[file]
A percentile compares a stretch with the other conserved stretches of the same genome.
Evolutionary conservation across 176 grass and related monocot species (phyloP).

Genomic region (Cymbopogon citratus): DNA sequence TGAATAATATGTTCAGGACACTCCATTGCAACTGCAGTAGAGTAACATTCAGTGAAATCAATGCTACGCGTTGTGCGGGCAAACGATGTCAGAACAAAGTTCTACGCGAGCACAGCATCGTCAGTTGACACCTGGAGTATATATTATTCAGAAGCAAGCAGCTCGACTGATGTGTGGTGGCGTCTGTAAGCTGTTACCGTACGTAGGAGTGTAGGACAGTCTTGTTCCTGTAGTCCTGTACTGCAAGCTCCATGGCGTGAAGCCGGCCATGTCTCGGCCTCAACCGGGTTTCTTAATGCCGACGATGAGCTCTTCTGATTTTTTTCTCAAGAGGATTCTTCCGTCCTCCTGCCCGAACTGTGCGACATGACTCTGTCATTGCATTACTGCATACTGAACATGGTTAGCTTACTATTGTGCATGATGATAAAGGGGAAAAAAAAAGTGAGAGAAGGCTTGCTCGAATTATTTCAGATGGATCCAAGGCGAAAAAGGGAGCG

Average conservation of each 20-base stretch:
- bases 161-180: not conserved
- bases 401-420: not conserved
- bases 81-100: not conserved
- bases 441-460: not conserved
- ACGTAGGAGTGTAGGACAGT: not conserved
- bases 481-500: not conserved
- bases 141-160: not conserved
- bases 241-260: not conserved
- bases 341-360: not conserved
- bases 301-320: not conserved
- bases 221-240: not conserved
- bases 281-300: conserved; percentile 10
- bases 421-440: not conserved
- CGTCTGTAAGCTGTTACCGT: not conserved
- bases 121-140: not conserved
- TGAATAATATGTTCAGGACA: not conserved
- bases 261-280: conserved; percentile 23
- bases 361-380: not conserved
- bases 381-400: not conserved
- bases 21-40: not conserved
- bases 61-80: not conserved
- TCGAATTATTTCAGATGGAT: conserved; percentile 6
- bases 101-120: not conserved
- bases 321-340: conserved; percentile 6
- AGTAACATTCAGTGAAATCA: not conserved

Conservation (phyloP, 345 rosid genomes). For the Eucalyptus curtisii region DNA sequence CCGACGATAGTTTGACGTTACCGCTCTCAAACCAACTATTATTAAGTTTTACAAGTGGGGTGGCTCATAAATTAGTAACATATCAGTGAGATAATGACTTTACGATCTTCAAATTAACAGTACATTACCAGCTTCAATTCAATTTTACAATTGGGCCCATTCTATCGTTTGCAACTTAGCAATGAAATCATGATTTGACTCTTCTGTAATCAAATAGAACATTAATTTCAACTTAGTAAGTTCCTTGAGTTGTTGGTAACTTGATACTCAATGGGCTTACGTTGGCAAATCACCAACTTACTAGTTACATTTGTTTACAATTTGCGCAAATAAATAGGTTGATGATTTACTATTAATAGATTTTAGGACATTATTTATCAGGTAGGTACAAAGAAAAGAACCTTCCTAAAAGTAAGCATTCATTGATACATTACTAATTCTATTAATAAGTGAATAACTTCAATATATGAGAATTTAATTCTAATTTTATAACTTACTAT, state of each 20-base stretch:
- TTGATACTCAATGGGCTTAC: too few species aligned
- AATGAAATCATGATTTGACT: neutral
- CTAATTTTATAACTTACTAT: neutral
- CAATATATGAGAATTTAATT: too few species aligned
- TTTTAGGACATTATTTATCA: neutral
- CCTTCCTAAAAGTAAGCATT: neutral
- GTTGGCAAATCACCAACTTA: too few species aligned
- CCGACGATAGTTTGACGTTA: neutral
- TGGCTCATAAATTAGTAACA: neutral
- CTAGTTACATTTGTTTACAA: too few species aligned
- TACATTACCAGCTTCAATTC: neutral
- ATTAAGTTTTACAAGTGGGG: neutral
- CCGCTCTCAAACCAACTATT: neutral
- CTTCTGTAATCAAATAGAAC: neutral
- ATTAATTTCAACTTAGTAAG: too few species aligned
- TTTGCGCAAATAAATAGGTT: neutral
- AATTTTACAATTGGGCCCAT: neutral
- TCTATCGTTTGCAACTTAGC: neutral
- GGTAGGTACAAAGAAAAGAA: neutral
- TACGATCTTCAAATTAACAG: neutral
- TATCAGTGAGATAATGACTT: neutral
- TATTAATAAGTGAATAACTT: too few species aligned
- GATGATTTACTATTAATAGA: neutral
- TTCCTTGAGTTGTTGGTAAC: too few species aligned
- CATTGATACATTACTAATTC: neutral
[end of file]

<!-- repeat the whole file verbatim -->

A percentile compares a stretch with the other conserved stretches of the same genome.
Evolutionary conservation across 176 grass and related monocot species (phyloP).

Genomic region (Cymbopogon citratus): DNA sequence TGAATAATATGTTCAGGACACTCCATTGCAACTGCAGTAGAGTAACATTCAGTGAAATCAATGCTACGCGTTGTGCGGGCAAACGATGTCAGAACAAAGTTCTACGCGAGCACAGCATCGTCAGTTGACACCTGGAGTATATATTATTCAGAAGCAAGCAGCTCGACTGATGTGTGGTGGCGTCTGTAAGCTGTTACCGTACGTAGGAGTGTAGGACAGTCTTGTTCCTGTAGTCCTGTACTGCAAGCTCCATGGCGTGAAGCCGGCCATGTCTCGGCCTCAACCGGGTTTCTTAATGCCGACGATGAGCTCTTCTGATTTTTTTCTCAAGAGGATTCTTCCGTCCTCCTGCCCGAACTGTGCGACATGACTCTGTCATTGCATTACTGCATACTGAACATGGTTAGCTTACTATTGTGCATGATGATAAAGGGGAAAAAAAAAGTGAGAGAAGGCTTGCTCGAATTATTTCAGATGGATCCAAGGCGAAAAAGGGAGCG

Average conservation of each 20-base stretch:
- bases 161-180: not conserved
- bases 401-420: not conserved
- bases 81-100: not conserved
- bases 441-460: not conserved
- ACGTAGGAGTGTAGGACAGT: not conserved
- bases 481-500: not conserved
- bases 141-160: not conserved
- bases 241-260: not conserved
- bases 341-360: not conserved
- bases 301-320: not conserved
- bases 221-240: not conserved
- bases 281-300: conserved; percentile 10
- bases 421-440: not conserved
- CGTCTGTAAGCTGTTACCGT: not conserved
- bases 121-140: not conserved
- TGAATAATATGTTCAGGACA: not conserved
- bases 261-280: conserved; percentile 23
- bases 361-380: not conserved
- bases 381-400: not conserved
- bases 21-40: not conserved
- bases 61-80: not conserved
- TCGAATTATTTCAGATGGAT: conserved; percentile 6
- bases 101-120: not conserved
- bases 321-340: conserved; percentile 6
- AGTAACATTCAGTGAAATCA: not conserved

Conservation (phyloP, 345 rosid genomes). For the Eucalyptus curtisii region DNA sequence CCGACGATAGTTTGACGTTACCGCTCTCAAACCAACTATTATTAAGTTTTACAAGTGGGGTGGCTCATAAATTAGTAACATATCAGTGAGATAATGACTTTACGATCTTCAAATTAACAGTACATTACCAGCTTCAATTCAATTTTACAATTGGGCCCATTCTATCGTTTGCAACTTAGCAATGAAATCATGATTTGACTCTTCTGTAATCAAATAGAACATTAATTTCAACTTAGTAAGTTCCTTGAGTTGTTGGTAACTTGATACTCAATGGGCTTACGTTGGCAAATCACCAACTTACTAGTTACATTTGTTTACAATTTGCGCAAATAAATAGGTTGATGATTTACTATTAATAGATTTTAGGACATTATTTATCAGGTAGGTACAAAGAAAAGAACCTTCCTAAAAGTAAGCATTCATTGATACATTACTAATTCTATTAATAAGTGAATAACTTCAATATATGAGAATTTAATTCTAATTTTATAACTTACTAT, state of each 20-base stretch:
- TTGATACTCAATGGGCTTAC: too few species aligned
- AATGAAATCATGATTTGACT: neutral
- CTAATTTTATAACTTACTAT: neutral
- CAATATATGAGAATTTAATT: too few species aligned
- TTTTAGGACATTATTTATCA: neutral
- CCTTCCTAAAAGTAAGCATT: neutral
- GTTGGCAAATCACCAACTTA: too few species aligned
- CCGACGATAGTTTGACGTTA: neutral
- TGGCTCATAAATTAGTAACA: neutral
- CTAGTTACATTTGTTTACAA: too few species aligned
- TACATTACCAGCTTCAATTC: neutral
- ATTAAGTTTTACAAGTGGGG: neutral
- CCGCTCTCAAACCAACTATT: neutral
- CTTCTGTAATCAAATAGAAC: neutral
- ATTAATTTCAACTTAGTAAG: too few species aligned
- TTTGCGCAAATAAATAGGTT: neutral
- AATTTTACAATTGGGCCCAT: neutral
- TCTATCGTTTGCAACTTAGC: neutral
- GGTAGGTACAAAGAAAAGAA: neutral
- TACGATCTTCAAATTAACAG: neutral
- TATCAGTGAGATAATGACTT: neutral
- TATTAATAAGTGAATAACTT: too few species aligned
- GATGATTTACTATTAATAGA: neutral
- TTCCTTGAGTTGTTGGTAAC: too few species aligned
- CATTGATACATTACTAATTC: neutral